I work late because I’m being helpful to people on my team. How can I stop helping too much?
(Question after a recent presentation.)
The desire to help is both useful and dangerous.
When you help too much you:
- Create dependency rather than empowerment by doing someone’s job for them.
- Neglect talent and creativity in others.
- Become indispensable. Successful leaders make themselves dispensable.
- Let people take advantage of your generosity.
- Avoid conflict.
- Need to be liked and refuse to set boundaries.
- Resent the people you serve.
Over-help is a trap:
Once you’re in the trap of over-helping, it feels like you can’t stop. You don’t dare to say no. It’s easier to help than to face their negative reaction when you don’t.
Over-help is doing someone’s job for them. Helpful-help is:
- Removing obstacles.
- Helping people find their own solutions. (Coaching)
- Noticing a teammate’s strengths. “I’ve seen you be creative in other situations. What does your creative self suggest right now?”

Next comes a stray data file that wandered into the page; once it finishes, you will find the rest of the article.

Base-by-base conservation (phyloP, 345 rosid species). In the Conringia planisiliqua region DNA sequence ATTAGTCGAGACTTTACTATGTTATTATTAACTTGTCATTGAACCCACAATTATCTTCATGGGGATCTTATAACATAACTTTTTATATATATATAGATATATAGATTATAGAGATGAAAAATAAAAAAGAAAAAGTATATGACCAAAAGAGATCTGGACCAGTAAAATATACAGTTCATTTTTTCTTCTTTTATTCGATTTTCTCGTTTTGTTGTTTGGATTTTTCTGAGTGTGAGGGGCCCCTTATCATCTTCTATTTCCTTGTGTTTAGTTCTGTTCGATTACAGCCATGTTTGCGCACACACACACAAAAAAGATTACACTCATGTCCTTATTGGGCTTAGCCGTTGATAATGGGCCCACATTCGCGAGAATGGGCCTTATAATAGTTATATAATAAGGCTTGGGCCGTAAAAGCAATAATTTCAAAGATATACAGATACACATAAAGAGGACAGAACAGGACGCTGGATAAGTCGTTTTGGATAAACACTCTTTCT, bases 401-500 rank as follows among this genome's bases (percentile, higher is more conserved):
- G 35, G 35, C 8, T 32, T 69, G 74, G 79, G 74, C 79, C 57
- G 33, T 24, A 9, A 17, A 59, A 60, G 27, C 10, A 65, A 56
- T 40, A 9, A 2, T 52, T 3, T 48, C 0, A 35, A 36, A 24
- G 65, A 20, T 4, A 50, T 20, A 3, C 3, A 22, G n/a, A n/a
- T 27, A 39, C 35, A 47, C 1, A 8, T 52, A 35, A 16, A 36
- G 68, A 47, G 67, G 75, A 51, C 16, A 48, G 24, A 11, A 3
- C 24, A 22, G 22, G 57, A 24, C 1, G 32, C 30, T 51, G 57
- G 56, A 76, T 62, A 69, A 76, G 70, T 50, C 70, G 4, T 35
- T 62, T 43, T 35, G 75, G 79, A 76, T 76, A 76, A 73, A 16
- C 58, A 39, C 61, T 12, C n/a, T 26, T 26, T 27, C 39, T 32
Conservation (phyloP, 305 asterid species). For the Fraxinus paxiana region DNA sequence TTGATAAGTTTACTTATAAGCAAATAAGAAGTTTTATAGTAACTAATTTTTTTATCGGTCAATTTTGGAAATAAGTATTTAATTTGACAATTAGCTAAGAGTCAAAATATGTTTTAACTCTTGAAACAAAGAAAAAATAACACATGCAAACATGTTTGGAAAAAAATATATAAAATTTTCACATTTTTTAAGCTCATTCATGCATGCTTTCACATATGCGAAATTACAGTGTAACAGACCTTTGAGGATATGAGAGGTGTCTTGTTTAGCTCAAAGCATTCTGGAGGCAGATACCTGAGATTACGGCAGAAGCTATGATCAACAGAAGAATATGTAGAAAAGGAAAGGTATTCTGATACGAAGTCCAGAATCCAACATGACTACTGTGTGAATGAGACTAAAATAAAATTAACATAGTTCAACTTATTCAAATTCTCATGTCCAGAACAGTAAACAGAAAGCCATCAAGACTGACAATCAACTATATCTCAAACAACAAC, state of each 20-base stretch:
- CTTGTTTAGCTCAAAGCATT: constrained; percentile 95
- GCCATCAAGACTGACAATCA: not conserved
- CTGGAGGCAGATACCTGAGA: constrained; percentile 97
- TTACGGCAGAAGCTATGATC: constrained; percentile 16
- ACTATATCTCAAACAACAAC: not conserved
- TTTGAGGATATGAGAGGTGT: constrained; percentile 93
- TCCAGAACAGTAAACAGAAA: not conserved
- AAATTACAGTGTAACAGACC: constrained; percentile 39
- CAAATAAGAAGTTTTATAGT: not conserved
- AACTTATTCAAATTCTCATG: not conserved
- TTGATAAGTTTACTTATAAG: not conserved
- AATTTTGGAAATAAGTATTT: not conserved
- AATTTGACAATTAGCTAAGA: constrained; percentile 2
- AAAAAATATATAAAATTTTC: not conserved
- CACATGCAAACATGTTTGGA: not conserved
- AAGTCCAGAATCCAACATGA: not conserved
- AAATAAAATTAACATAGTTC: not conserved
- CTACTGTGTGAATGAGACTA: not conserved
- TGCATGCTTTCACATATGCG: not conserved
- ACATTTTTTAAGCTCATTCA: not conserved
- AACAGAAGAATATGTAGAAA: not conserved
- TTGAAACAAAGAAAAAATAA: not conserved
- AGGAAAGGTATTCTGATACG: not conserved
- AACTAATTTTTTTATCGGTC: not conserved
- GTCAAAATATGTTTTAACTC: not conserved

- Suggesting connections. “Mary might have some ideas. Why don’t you touch base with her?”
- Asking, “Who might know?”
- Giving direction or information. Perhaps you need to point the way and release your team members.
- Staying connected. “Drop in and let me know how things are going.”
- Giving permission. Timid employees just need permission.
- Identifying the next step. Employees feel paralyzed by big problems or goals. They’re afraid of failure. Ask, “What’s the next small step?”
- Celebrating progress. “Keep going!”
Don’t rush to help.
Ask, “What have you tried?”, when someone comes for help. Let people know you expect them to do their job.
If they haven’t tried anything, ask what they might try.
Bonus: Read Turn the Ship Around by David Marquet.
What suggestions do you have for leaders who help too much?